- Measure new and retained unique friends at measurable CPUF (cost per unique friend).
- Measure e-commerce lift without branding compared to e-commerce lift with Facebook and LinkedIn Ads branding in different geographic areas.
- Measure SEO prominence as indicated by traffic to social assets and feed from universal organic search.
- Measure customer service usage on social assets.
We also mention a few in our social media plan post. I’d also encourage you to help the C-suite think of it from the other side of the coin, as well – measure what you’re missing out on by NOT seriously investing in social media. How are you helping your competitors to grow and to find new customers while you sit on the sidelines? How much steeper are you making the hill by ignoring the opportunities for press, brand awareness and connections? There’s a cost factor there, as well, that should be measured.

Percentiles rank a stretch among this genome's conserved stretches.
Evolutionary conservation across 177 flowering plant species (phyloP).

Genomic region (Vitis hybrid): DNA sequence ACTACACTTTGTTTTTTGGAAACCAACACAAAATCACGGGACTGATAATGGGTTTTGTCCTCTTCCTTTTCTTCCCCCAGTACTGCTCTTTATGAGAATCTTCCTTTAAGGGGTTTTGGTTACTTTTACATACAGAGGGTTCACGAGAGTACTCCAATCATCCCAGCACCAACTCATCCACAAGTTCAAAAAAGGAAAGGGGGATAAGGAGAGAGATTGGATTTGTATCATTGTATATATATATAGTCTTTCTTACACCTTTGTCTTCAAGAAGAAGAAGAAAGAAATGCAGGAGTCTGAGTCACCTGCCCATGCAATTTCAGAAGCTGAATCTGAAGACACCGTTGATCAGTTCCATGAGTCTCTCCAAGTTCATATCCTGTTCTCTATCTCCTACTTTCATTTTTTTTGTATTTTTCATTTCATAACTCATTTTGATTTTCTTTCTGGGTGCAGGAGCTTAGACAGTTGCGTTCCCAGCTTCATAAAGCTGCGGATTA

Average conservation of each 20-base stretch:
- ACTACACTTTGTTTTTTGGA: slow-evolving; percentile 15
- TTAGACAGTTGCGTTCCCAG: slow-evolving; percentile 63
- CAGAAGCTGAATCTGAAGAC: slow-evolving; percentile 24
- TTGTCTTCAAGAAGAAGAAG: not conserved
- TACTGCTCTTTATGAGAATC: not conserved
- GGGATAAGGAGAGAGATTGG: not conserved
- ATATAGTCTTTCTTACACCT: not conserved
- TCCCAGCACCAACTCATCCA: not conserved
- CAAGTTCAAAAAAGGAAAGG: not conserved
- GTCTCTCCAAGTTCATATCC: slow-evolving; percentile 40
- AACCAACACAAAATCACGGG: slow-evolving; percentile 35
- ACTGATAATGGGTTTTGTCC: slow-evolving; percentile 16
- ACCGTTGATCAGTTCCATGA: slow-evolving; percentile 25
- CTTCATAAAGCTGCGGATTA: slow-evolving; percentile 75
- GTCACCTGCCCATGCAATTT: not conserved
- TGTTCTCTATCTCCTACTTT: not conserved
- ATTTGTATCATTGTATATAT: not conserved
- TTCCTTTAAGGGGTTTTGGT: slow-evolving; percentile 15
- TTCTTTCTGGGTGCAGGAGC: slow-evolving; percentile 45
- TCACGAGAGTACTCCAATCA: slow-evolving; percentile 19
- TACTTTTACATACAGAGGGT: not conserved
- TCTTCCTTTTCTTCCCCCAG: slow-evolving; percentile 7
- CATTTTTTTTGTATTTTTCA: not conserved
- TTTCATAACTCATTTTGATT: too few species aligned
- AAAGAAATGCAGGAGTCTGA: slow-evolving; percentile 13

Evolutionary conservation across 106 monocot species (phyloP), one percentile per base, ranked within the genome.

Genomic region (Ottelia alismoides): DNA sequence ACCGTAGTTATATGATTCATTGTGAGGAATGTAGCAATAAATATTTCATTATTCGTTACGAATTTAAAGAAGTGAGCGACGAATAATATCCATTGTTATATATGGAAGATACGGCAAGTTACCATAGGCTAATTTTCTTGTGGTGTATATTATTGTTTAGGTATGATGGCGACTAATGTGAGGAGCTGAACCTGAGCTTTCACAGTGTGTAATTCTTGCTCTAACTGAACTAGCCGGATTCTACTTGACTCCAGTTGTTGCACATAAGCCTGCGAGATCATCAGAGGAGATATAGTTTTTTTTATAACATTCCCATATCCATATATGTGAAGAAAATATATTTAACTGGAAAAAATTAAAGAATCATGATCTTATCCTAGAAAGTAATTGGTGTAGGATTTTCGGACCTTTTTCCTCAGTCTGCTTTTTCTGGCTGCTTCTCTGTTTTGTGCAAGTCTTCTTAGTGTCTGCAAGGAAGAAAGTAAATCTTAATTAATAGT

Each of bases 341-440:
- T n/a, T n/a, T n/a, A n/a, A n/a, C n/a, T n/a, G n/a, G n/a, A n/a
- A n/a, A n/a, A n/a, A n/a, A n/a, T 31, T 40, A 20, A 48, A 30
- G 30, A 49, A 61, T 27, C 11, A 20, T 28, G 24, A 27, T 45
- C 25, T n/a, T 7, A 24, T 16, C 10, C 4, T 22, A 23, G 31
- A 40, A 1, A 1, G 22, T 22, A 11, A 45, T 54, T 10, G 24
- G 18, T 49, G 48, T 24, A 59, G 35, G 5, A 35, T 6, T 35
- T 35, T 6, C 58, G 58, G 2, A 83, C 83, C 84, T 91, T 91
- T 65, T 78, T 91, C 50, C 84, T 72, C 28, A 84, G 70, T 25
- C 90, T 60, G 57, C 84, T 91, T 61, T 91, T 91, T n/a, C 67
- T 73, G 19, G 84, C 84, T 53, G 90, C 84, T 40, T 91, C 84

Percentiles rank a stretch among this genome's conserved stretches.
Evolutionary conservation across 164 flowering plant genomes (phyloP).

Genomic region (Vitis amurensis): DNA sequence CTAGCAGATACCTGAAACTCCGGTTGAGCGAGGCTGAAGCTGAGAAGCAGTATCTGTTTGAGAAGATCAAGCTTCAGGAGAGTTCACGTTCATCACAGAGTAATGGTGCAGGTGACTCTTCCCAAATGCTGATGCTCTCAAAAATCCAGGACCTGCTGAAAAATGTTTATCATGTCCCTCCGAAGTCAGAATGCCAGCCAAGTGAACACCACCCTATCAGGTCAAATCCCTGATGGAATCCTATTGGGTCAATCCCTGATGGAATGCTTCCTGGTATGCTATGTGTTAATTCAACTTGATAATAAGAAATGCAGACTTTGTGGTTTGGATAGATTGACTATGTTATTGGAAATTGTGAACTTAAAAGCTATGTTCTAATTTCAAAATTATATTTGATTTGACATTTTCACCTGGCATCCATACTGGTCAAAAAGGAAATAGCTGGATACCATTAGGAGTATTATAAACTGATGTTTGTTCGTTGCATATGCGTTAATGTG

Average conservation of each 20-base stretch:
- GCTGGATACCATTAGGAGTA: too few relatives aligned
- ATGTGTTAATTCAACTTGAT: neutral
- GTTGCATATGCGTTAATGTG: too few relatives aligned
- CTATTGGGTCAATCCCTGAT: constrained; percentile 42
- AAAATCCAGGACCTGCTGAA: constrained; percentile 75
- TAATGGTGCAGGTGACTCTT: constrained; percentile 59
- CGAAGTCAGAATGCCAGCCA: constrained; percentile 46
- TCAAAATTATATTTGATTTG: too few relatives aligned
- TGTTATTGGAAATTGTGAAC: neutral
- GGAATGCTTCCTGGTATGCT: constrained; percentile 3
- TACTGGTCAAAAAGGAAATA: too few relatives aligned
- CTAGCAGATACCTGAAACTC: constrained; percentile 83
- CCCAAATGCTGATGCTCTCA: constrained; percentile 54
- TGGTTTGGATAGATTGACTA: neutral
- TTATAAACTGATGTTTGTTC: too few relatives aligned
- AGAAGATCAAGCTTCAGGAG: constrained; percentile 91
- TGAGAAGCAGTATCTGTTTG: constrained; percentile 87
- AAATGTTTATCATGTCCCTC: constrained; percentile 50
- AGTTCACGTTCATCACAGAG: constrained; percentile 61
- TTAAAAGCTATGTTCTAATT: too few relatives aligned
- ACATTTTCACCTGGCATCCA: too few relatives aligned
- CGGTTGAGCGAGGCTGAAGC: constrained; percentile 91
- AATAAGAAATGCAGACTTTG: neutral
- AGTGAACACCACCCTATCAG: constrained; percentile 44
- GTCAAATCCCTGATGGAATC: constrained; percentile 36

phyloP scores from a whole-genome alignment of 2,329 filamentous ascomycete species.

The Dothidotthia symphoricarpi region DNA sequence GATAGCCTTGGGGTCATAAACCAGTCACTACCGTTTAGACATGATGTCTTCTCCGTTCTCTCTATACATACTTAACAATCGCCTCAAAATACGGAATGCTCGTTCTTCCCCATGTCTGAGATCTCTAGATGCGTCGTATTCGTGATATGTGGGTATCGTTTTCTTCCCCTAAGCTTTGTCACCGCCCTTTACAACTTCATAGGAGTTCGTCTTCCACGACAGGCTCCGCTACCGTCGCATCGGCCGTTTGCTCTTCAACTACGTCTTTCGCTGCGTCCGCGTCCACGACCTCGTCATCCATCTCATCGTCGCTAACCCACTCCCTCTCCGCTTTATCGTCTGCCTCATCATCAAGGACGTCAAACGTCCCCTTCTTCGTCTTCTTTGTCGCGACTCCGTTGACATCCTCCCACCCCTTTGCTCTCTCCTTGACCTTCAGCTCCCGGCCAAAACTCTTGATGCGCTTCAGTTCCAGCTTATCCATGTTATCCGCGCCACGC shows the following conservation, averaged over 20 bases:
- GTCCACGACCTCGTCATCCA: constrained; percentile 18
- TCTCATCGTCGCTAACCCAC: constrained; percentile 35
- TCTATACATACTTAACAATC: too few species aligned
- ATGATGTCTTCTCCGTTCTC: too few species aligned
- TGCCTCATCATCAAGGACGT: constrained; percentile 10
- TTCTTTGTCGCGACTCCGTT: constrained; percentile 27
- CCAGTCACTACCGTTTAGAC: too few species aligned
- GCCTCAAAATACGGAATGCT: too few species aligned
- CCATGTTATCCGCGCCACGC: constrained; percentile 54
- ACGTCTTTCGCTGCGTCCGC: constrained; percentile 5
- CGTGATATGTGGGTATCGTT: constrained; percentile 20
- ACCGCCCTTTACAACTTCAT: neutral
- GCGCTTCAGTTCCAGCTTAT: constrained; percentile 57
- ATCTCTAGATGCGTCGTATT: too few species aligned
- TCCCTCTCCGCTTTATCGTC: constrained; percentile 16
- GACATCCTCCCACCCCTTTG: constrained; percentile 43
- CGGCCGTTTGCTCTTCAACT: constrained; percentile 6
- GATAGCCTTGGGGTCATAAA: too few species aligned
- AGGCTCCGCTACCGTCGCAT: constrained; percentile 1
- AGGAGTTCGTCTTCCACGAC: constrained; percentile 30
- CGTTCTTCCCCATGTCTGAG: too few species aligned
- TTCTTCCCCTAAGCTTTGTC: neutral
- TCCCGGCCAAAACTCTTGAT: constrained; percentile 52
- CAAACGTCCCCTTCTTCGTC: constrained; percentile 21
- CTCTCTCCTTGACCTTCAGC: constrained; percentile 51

Myth 4: Social Media’s Not For Businesses ‘Like Us’.
It’s possible that social media isn’t for you and that you’re company is the type that should run like hell away from it. But there’s a much greater possibility that social media can help you. It can help you by doing any number of the following:
- Lead generation
- Brand building
- Brand management
- Competitive Research
- Build Traffic
- Customer Support
- Community Outreach
- Strengthen SEO efforts through links, universal search benefits, etc.
- Eliminate need for PPC
While I may not recommend social media for every company, I would recommend parts of social media for most. Because to quote Scott Stratten in the above-linked post, “if you believe that business is built on relationships, you have to make building them your business.” And that’s where social media becomes a valuable asset. It creates the platform for those conversations and those relationships to take place. If your business is built on never having to talk with another human, fine. But that’s going to be the exception. Most businesses are built around people.
Myth 5: It’s Safer To Not Get Involved Since We Can’t Control It.